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Ideas & Debate

For the continent, tax rise no pill for equality

Rwandan President Paul Kagame (left) and his South African counterpart Cyril Ramaphosa
Rwandan President Paul Kagame (left) and his South African counterpart Cyril Ramaphosa during the World Economic Forum (WEF) annual meeting on January 24, 2019, in Davos, Switzerland. PHOTO | AFP 

Last week the World Economic Forum met at Davos, Switzerland as is annual tradition. An interesting conversation that garnered global attention was the panel on global inequality and how to address it. A key theme that emerged during the conversation was taxes and the role they can play in addressing inequality. Key issues emerged that are pertinent for the continent.

The first was the private sector and high net-worth individuals (HNWI), globally, and their tax liabilities. There is a sense that private sector and HNWIs, are underpaying in terms of tax. This is due to a combination of factors: regimes that under-tax HNWIs and the private sector and tax evasion by HNWIs and private sector.

In terms of the related issue of tax evasion, in Africa this tends to fall under the broader conversation on illicit financial flows and specific private sector behavior such as transfer pricing.

The best known report is that by the United Nations (UN) Africa Renewal project, which states that between $1.2 trillion and $1.4 trillion has left Africa in illicit financial flows between 1980 and 2009—roughly equal to Africa’s gross domestic product, and by far surpassing the money it received from outside over the same period.

So what is being argued is that both HNWIs and private sector, particularly large players such as multinational corporations (MNCs), use existing legal loopholes to circumvent tax obligations to governments. Combine that with the ease with which tax can be evaded in many African countries, and the conclusion is that African governments are being denied revenue owed them.

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The argument is that is it important to both increase tax especially on HNWIs and stem illicit financial flows to ensure that governments get their dues and have more revenue at their disposal.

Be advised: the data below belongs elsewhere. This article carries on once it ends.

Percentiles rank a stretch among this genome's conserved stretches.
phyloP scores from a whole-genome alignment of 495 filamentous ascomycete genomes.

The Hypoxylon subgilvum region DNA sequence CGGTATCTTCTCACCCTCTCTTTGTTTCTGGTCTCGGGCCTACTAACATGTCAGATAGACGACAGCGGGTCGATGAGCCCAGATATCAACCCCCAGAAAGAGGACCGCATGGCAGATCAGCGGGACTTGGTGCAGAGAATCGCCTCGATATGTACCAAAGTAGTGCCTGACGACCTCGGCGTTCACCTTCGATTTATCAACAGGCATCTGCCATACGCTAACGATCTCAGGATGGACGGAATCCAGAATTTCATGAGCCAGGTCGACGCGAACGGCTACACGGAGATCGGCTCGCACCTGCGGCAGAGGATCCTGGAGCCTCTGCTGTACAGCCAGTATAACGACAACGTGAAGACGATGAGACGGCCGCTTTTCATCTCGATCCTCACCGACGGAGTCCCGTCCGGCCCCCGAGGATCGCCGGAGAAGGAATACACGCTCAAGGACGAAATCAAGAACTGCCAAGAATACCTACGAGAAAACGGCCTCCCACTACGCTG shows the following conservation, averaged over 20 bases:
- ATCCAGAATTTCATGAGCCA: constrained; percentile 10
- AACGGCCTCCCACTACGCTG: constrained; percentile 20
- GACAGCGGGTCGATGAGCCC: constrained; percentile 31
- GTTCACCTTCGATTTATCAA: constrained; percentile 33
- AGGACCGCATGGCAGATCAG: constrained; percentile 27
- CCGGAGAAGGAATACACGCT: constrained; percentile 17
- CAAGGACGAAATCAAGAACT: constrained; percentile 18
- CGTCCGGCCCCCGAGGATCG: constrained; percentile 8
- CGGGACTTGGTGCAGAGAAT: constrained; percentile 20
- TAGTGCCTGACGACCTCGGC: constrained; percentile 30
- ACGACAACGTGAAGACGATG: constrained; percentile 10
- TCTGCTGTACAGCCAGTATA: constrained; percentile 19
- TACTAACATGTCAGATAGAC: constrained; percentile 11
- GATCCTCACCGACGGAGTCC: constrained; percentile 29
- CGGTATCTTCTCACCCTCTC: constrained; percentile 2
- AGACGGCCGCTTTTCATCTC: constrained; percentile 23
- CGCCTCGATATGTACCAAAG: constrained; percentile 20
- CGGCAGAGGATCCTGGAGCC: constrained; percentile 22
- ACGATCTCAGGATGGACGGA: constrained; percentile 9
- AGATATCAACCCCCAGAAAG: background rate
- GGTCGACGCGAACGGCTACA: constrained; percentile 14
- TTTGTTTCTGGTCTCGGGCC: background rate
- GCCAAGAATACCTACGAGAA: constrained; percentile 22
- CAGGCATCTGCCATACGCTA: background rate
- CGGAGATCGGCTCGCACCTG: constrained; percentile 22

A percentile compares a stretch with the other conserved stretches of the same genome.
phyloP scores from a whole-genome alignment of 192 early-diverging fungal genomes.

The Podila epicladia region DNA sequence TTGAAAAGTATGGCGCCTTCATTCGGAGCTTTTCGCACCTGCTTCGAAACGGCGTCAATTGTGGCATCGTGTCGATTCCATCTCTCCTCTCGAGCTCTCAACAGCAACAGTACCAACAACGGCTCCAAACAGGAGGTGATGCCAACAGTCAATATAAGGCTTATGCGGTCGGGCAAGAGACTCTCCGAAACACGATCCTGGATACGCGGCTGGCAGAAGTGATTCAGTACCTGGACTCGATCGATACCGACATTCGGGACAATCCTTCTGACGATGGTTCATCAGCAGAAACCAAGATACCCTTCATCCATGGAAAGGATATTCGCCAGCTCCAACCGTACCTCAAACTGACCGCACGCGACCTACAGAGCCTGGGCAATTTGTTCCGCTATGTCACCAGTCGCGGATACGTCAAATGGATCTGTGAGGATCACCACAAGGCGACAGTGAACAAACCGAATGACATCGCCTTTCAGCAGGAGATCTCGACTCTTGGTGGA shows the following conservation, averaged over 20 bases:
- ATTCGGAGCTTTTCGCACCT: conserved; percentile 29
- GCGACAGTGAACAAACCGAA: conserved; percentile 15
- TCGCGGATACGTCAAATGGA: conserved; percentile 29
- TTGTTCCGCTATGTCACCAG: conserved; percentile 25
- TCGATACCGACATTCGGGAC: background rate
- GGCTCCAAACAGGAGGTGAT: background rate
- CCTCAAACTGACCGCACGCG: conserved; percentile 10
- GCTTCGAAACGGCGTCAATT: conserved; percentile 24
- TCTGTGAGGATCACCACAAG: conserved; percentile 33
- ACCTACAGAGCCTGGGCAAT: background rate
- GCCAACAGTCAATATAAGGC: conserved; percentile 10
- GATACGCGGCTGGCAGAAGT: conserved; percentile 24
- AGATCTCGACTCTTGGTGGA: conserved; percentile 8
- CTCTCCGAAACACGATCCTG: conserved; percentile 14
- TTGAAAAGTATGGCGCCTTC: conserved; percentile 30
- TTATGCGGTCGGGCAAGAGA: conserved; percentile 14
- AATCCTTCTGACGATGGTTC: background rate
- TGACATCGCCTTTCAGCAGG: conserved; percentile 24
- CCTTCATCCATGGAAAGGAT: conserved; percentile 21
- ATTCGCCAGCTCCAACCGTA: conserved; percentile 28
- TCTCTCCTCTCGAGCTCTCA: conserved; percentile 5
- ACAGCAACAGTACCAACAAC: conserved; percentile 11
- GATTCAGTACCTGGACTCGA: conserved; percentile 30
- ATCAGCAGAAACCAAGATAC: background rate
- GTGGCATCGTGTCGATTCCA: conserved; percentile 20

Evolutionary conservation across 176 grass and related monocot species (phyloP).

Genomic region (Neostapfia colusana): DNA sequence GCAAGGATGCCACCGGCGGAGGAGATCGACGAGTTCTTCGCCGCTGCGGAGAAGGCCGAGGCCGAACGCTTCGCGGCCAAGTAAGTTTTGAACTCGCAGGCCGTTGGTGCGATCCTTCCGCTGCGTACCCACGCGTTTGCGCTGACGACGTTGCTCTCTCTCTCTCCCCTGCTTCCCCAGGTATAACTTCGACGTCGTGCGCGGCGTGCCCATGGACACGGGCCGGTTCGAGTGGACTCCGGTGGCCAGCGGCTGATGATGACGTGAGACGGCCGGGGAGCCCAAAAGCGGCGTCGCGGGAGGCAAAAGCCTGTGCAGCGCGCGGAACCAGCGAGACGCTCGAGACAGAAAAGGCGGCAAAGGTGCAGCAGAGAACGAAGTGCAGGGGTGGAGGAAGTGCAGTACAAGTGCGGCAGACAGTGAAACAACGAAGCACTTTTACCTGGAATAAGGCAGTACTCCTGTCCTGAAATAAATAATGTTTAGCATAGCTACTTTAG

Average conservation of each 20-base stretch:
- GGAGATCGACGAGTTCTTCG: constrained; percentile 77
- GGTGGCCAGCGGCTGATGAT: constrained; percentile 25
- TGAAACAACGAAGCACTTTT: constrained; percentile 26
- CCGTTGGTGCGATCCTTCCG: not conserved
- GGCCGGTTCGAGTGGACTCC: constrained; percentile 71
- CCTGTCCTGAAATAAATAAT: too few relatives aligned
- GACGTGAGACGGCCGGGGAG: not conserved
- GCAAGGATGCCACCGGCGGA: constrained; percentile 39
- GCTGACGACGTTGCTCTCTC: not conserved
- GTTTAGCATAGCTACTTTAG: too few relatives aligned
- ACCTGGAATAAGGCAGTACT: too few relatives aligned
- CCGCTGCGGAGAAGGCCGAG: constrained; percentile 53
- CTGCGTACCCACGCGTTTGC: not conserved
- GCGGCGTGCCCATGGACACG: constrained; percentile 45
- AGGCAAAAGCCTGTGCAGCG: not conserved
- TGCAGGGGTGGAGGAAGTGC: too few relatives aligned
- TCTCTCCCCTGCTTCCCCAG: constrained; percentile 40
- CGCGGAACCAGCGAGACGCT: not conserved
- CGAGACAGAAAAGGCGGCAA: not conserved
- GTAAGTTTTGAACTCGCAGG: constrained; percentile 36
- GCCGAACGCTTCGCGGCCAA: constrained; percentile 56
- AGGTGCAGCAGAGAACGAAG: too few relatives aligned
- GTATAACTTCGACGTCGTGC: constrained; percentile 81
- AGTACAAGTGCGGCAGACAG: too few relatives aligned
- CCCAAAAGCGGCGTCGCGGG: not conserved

Governments would then be able to use this revenue to invest in education, healthcare, infrastructure among others, all of which would drive growth in a more equitable manner. On paper this sounds good, but the reality in Africa is different.

The logic of pushing for higher taxes or stemming illicit financial flows in Africa is weak as long as many governments consistently demonstrate they are not responsible and accountable custodians of public funds. It will be difficult to convince Africans, private sector and individuals, that they should pay more taxes when it seems they are just providing more public funds to be stolen.

In Kenya, the office of the Auditor -General routinely tables reports showing that billions of shillings that are unaccounted for on a yearly basis.

If the government cannot account for the funds already under its control, why should they be provided with more? It seems that increased government revenue in many African countries would certainly not translate into public investment in the people and country.

There is a lack of strategic thinking when African governments table tax increases or argue for more revenue but don't address their 'expenditure problem'. Do not expect support for increased taxation or revenue inflow as long as Africans continue to feel consistently defrauded by government.

The best way for government to incentivise tax payment and increase revenue from tax, is to first consistently demonstrate that they are responsible and accountable custodians of public funds. There are no shortcuts on this one.

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